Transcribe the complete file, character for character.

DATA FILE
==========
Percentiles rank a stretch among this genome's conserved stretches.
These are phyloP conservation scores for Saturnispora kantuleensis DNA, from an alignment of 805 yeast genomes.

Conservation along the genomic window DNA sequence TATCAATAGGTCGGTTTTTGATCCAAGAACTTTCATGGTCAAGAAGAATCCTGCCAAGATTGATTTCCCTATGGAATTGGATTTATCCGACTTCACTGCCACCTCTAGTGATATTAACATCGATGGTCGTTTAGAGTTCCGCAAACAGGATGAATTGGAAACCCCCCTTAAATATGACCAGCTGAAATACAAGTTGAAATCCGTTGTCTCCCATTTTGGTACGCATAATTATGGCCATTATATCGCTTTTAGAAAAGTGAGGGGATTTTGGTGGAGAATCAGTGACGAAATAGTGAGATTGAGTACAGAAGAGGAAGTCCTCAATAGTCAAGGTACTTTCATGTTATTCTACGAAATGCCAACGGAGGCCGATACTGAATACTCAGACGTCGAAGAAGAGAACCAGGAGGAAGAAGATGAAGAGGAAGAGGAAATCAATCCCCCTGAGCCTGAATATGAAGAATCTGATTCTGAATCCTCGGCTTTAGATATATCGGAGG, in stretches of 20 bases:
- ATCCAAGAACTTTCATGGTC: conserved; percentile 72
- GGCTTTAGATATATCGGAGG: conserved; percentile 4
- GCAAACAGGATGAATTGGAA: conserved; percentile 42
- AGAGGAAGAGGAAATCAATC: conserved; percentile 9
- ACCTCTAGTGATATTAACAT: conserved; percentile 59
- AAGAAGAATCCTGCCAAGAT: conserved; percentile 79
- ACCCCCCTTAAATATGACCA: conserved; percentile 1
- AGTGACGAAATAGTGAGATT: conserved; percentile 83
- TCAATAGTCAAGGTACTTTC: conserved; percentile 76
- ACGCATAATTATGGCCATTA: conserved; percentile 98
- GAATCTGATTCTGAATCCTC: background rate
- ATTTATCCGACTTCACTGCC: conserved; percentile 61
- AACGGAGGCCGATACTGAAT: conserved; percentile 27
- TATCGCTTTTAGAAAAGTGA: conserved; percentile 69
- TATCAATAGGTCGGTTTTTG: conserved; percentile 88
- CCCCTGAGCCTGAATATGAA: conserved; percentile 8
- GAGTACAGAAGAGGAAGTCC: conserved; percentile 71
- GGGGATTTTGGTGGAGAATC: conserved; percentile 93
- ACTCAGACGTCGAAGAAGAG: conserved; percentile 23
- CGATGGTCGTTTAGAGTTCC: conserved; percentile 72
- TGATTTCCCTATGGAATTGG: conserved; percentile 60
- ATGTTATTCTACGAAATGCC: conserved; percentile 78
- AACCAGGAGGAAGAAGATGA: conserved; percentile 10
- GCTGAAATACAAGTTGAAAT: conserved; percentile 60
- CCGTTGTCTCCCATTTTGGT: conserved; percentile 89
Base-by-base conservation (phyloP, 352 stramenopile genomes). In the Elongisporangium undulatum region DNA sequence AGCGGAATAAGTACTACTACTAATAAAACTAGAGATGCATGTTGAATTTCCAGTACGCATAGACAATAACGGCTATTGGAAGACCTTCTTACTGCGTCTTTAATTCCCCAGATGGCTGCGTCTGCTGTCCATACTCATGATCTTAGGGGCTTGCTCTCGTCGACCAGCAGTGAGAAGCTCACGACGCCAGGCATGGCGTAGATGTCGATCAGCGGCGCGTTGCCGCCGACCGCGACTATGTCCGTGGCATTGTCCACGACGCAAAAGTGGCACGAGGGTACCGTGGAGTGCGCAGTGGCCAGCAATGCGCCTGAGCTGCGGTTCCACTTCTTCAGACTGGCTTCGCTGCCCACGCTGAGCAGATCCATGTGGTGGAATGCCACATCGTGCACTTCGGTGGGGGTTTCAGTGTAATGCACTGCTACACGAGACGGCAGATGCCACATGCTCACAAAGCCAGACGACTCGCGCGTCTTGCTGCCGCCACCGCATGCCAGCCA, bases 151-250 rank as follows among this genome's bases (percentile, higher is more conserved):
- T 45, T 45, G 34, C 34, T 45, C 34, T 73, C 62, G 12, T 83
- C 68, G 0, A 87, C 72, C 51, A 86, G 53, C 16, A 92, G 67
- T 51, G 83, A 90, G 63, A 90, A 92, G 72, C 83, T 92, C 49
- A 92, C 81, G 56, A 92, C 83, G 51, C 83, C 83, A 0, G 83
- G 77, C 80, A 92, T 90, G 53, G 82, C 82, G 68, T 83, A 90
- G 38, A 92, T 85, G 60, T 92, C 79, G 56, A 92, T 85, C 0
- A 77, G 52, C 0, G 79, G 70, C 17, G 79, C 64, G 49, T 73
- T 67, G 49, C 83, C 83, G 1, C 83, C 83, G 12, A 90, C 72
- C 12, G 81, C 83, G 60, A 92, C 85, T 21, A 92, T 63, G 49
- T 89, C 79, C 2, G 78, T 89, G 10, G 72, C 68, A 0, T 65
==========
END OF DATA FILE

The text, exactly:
Percentiles rank a stretch among this genome's conserved stretches.
These are phyloP conservation scores for Saturnispora kantuleensis DNA, from an alignment of 805 yeast genomes.

Conservation along the genomic window DNA sequence TATCAATAGGTCGGTTTTTGATCCAAGAACTTTCATGGTCAAGAAGAATCCTGCCAAGATTGATTTCCCTATGGAATTGGATTTATCCGACTTCACTGCCACCTCTAGTGATATTAACATCGATGGTCGTTTAGAGTTCCGCAAACAGGATGAATTGGAAACCCCCCTTAAATATGACCAGCTGAAATACAAGTTGAAATCCGTTGTCTCCCATTTTGGTACGCATAATTATGGCCATTATATCGCTTTTAGAAAAGTGAGGGGATTTTGGTGGAGAATCAGTGACGAAATAGTGAGATTGAGTACAGAAGAGGAAGTCCTCAATAGTCAAGGTACTTTCATGTTATTCTACGAAATGCCAACGGAGGCCGATACTGAATACTCAGACGTCGAAGAAGAGAACCAGGAGGAAGAAGATGAAGAGGAAGAGGAAATCAATCCCCCTGAGCCTGAATATGAAGAATCTGATTCTGAATCCTCGGCTTTAGATATATCGGAGG, in stretches of 20 bases:
- ATCCAAGAACTTTCATGGTC: conserved; percentile 72
- GGCTTTAGATATATCGGAGG: conserved; percentile 4
- GCAAACAGGATGAATTGGAA: conserved; percentile 42
- AGAGGAAGAGGAAATCAATC: conserved; percentile 9
- ACCTCTAGTGATATTAACAT: conserved; percentile 59
- AAGAAGAATCCTGCCAAGAT: conserved; percentile 79
- ACCCCCCTTAAATATGACCA: conserved; percentile 1
- AGTGACGAAATAGTGAGATT: conserved; percentile 83
- TCAATAGTCAAGGTACTTTC: conserved; percentile 76
- ACGCATAATTATGGCCATTA: conserved; percentile 98
- GAATCTGATTCTGAATCCTC: background rate
- ATTTATCCGACTTCACTGCC: conserved; percentile 61
- AACGGAGGCCGATACTGAAT: conserved; percentile 27
- TATCGCTTTTAGAAAAGTGA: conserved; percentile 69
- TATCAATAGGTCGGTTTTTG: conserved; percentile 88
- CCCCTGAGCCTGAATATGAA: conserved; percentile 8
- GAGTACAGAAGAGGAAGTCC: conserved; percentile 71
- GGGGATTTTGGTGGAGAATC: conserved; percentile 93
- ACTCAGACGTCGAAGAAGAG: conserved; percentile 23
- CGATGGTCGTTTAGAGTTCC: conserved; percentile 72
- TGATTTCCCTATGGAATTGG: conserved; percentile 60
- ATGTTATTCTACGAAATGCC: conserved; percentile 78
- AACCAGGAGGAAGAAGATGA: conserved; percentile 10
- GCTGAAATACAAGTTGAAAT: conserved; percentile 60
- CCGTTGTCTCCCATTTTGGT: conserved; percentile 89
Base-by-base conservation (phyloP, 352 stramenopile genomes). In the Elongisporangium undulatum region DNA sequence AGCGGAATAAGTACTACTACTAATAAAACTAGAGATGCATGTTGAATTTCCAGTACGCATAGACAATAACGGCTATTGGAAGACCTTCTTACTGCGTCTTTAATTCCCCAGATGGCTGCGTCTGCTGTCCATACTCATGATCTTAGGGGCTTGCTCTCGTCGACCAGCAGTGAGAAGCTCACGACGCCAGGCATGGCGTAGATGTCGATCAGCGGCGCGTTGCCGCCGACCGCGACTATGTCCGTGGCATTGTCCACGACGCAAAAGTGGCACGAGGGTACCGTGGAGTGCGCAGTGGCCAGCAATGCGCCTGAGCTGCGGTTCCACTTCTTCAGACTGGCTTCGCTGCCCACGCTGAGCAGATCCATGTGGTGGAATGCCACATCGTGCACTTCGGTGGGGGTTTCAGTGTAATGCACTGCTACACGAGACGGCAGATGCCACATGCTCACAAAGCCAGACGACTCGCGCGTCTTGCTGCCGCCACCGCATGCCAGCCA, bases 151-250 rank as follows among this genome's bases (percentile, higher is more conserved):
- T 45, T 45, G 34, C 34, T 45, C 34, T 73, C 62, G 12, T 83
- C 68, G 0, A 87, C 72, C 51, A 86, G 53, C 16, A 92, G 67
- T 51, G 83, A 90, G 63, A 90, A 92, G 72, C 83, T 92, C 49
- A 92, C 81, G 56, A 92, C 83, G 51, C 83, C 83, A 0, G 83
- G 77, C 80, A 92, T 90, G 53, G 82, C 82, G 68, T 83, A 90
- G 38, A 92, T 85, G 60, T 92, C 79, G 56, A 92, T 85, C 0
- A 77, G 52, C 0, G 79, G 70, C 17, G 79, C 64, G 49, T 73
- T 67, G 49, C 83, C 83, G 1, C 83, C 83, G 12, A 90, C 72
- C 12, G 81, C 83, G 60, A 92, C 85, T 21, A 92, T 63, G 49
- T 89, C 79, C 2, G 78, T 89, G 10, G 72, C 68, A 0, T 65